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ARS Home » Pacific West Area » Hilo, Hawaii » Daniel K. Inouye U.S. Pacific Basin Agricultural Research Center » Tropical Crop and Commodity Protection Research » Research » Publications at this Location » Publication #380528

Research Project: Development of New and Improved Surveillance, Detection, Control, and Management Technologies for Fruit Flies and Invasive Pests of Tropical and Subtropical Crops

Location: Tropical Crop and Commodity Protection Research

Title: Drivers of mosquito mating

item Manoukis, Nicholas

Submitted to: Science
Publication Type: Review Article
Publication Acceptance Date: 12/23/2020
Publication Date: 1/22/2021
Citation: Manoukis, N. 2021. Drivers of mosquito mating. Science. 371(6527):340-341.

Interpretive Summary: In this perspective article I give a short overview the research findings of a paper published in the same issue, intended for a very broad audience of scientists. In a capsule, the perspective explains how cicadian genes and environmental cues, plus a CHC, are implicated in malaria vector mating.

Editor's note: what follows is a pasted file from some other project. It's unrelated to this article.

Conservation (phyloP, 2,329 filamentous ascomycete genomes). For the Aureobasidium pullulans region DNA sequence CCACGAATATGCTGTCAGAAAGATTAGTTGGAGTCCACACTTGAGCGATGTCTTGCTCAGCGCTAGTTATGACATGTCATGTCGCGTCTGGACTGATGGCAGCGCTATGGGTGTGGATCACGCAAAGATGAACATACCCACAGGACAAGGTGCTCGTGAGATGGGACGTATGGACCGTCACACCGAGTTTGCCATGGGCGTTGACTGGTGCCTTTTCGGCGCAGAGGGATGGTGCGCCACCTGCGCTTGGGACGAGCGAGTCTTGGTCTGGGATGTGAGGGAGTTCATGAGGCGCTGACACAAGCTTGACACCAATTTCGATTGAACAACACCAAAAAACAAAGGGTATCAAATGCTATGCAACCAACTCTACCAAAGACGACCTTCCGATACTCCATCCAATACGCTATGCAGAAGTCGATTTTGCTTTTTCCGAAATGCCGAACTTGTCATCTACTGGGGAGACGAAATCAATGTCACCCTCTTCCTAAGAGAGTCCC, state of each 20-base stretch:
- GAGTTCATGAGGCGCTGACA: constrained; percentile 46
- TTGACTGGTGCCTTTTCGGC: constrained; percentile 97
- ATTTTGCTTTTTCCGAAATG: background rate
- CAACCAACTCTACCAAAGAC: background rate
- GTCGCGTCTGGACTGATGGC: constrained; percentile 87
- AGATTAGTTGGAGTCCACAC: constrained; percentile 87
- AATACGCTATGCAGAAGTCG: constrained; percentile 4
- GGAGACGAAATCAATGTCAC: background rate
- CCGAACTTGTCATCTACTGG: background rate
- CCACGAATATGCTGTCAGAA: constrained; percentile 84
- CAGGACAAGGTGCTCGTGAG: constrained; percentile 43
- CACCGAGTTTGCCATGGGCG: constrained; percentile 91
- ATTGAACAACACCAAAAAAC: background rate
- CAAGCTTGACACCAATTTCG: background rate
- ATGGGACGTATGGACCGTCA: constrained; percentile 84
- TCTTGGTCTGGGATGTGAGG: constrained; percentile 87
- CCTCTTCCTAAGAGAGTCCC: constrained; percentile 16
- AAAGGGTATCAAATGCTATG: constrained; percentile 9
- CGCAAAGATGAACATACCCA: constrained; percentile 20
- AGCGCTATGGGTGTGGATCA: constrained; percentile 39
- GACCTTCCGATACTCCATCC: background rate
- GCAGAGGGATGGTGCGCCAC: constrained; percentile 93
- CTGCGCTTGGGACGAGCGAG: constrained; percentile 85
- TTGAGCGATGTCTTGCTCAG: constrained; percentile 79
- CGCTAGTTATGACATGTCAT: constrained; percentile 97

Technical Abstract: At first glance, the sex lives of mosquitoes may seem an esoteric topic. Yet, elucidating the details of mosquito mating may impact hundreds of millions of human lives each year. Here I give my perspective on the article of Wang et al., published in this journal, that links clock gene expression, light, and temperature to the formation of male swarms of the Anopheles malaria vectors. They also provide evidence of a role for the desaturase gene desat1 in the production of the cuticular hydrocarbon (CHC) hepascosane, which their results suggest stimulates mating- a first for these species. These findings significantly add to our knowledge of the molecular factors and their interaction with environment that together drive mating behavior in these mosquitoes, which include the principal malaria vectors in Africa, where in 2018 93% of the world’s estimated 228 million cases and 94% its 405,000 malaria deaths occurred.